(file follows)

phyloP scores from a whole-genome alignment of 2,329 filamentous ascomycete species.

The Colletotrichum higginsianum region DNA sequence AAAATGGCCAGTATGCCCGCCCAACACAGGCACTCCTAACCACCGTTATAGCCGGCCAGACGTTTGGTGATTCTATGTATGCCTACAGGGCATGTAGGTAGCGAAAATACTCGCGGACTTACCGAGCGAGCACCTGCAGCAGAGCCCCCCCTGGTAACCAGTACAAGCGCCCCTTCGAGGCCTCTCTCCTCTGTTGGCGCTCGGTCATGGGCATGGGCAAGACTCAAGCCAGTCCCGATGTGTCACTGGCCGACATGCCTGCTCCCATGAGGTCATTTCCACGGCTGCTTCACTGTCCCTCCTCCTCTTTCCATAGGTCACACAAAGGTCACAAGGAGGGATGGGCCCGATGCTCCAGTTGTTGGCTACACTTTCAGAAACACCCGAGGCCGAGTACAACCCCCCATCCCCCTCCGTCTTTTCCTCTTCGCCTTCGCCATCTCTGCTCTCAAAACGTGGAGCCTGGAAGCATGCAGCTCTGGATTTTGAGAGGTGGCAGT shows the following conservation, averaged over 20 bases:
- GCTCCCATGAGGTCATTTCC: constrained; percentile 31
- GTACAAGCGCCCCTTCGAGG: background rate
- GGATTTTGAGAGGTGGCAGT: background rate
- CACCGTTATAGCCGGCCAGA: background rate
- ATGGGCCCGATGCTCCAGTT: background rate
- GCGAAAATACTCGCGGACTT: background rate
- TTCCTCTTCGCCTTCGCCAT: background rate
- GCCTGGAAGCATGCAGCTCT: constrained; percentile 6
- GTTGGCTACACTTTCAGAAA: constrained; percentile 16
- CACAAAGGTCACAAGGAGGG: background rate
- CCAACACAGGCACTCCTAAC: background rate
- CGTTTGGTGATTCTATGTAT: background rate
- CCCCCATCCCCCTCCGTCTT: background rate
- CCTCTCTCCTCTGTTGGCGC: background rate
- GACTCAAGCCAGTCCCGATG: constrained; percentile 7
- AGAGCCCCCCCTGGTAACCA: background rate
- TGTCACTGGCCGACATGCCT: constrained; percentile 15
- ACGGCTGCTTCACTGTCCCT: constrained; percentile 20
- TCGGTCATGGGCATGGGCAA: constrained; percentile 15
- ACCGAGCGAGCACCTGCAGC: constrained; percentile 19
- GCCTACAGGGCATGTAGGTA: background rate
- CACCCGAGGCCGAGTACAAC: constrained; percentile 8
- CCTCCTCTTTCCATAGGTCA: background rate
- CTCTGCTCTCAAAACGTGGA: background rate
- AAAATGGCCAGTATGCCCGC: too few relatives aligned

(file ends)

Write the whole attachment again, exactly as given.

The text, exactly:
phyloP scores from a whole-genome alignment of 2,329 filamentous ascomycete species.

The Colletotrichum higginsianum region DNA sequence AAAATGGCCAGTATGCCCGCCCAACACAGGCACTCCTAACCACCGTTATAGCCGGCCAGACGTTTGGTGATTCTATGTATGCCTACAGGGCATGTAGGTAGCGAAAATACTCGCGGACTTACCGAGCGAGCACCTGCAGCAGAGCCCCCCCTGGTAACCAGTACAAGCGCCCCTTCGAGGCCTCTCTCCTCTGTTGGCGCTCGGTCATGGGCATGGGCAAGACTCAAGCCAGTCCCGATGTGTCACTGGCCGACATGCCTGCTCCCATGAGGTCATTTCCACGGCTGCTTCACTGTCCCTCCTCCTCTTTCCATAGGTCACACAAAGGTCACAAGGAGGGATGGGCCCGATGCTCCAGTTGTTGGCTACACTTTCAGAAACACCCGAGGCCGAGTACAACCCCCCATCCCCCTCCGTCTTTTCCTCTTCGCCTTCGCCATCTCTGCTCTCAAAACGTGGAGCCTGGAAGCATGCAGCTCTGGATTTTGAGAGGTGGCAGT shows the following conservation, averaged over 20 bases:
- GCTCCCATGAGGTCATTTCC: constrained; percentile 31
- GTACAAGCGCCCCTTCGAGG: background rate
- GGATTTTGAGAGGTGGCAGT: background rate
- CACCGTTATAGCCGGCCAGA: background rate
- ATGGGCCCGATGCTCCAGTT: background rate
- GCGAAAATACTCGCGGACTT: background rate
- TTCCTCTTCGCCTTCGCCAT: background rate
- GCCTGGAAGCATGCAGCTCT: constrained; percentile 6
- GTTGGCTACACTTTCAGAAA: constrained; percentile 16
- CACAAAGGTCACAAGGAGGG: background rate
- CCAACACAGGCACTCCTAAC: background rate
- CGTTTGGTGATTCTATGTAT: background rate
- CCCCCATCCCCCTCCGTCTT: background rate
- CCTCTCTCCTCTGTTGGCGC: background rate
- GACTCAAGCCAGTCCCGATG: constrained; percentile 7
- AGAGCCCCCCCTGGTAACCA: background rate
- TGTCACTGGCCGACATGCCT: constrained; percentile 15
- ACGGCTGCTTCACTGTCCCT: constrained; percentile 20
- TCGGTCATGGGCATGGGCAA: constrained; percentile 15
- ACCGAGCGAGCACCTGCAGC: constrained; percentile 19
- GCCTACAGGGCATGTAGGTA: background rate
- CACCCGAGGCCGAGTACAAC: constrained; percentile 8
- CCTCCTCTTTCCATAGGTCA: background rate
- CTCTGCTCTCAAAACGTGGA: background rate
- AAAATGGCCAGTATGCCCGC: too few relatives aligned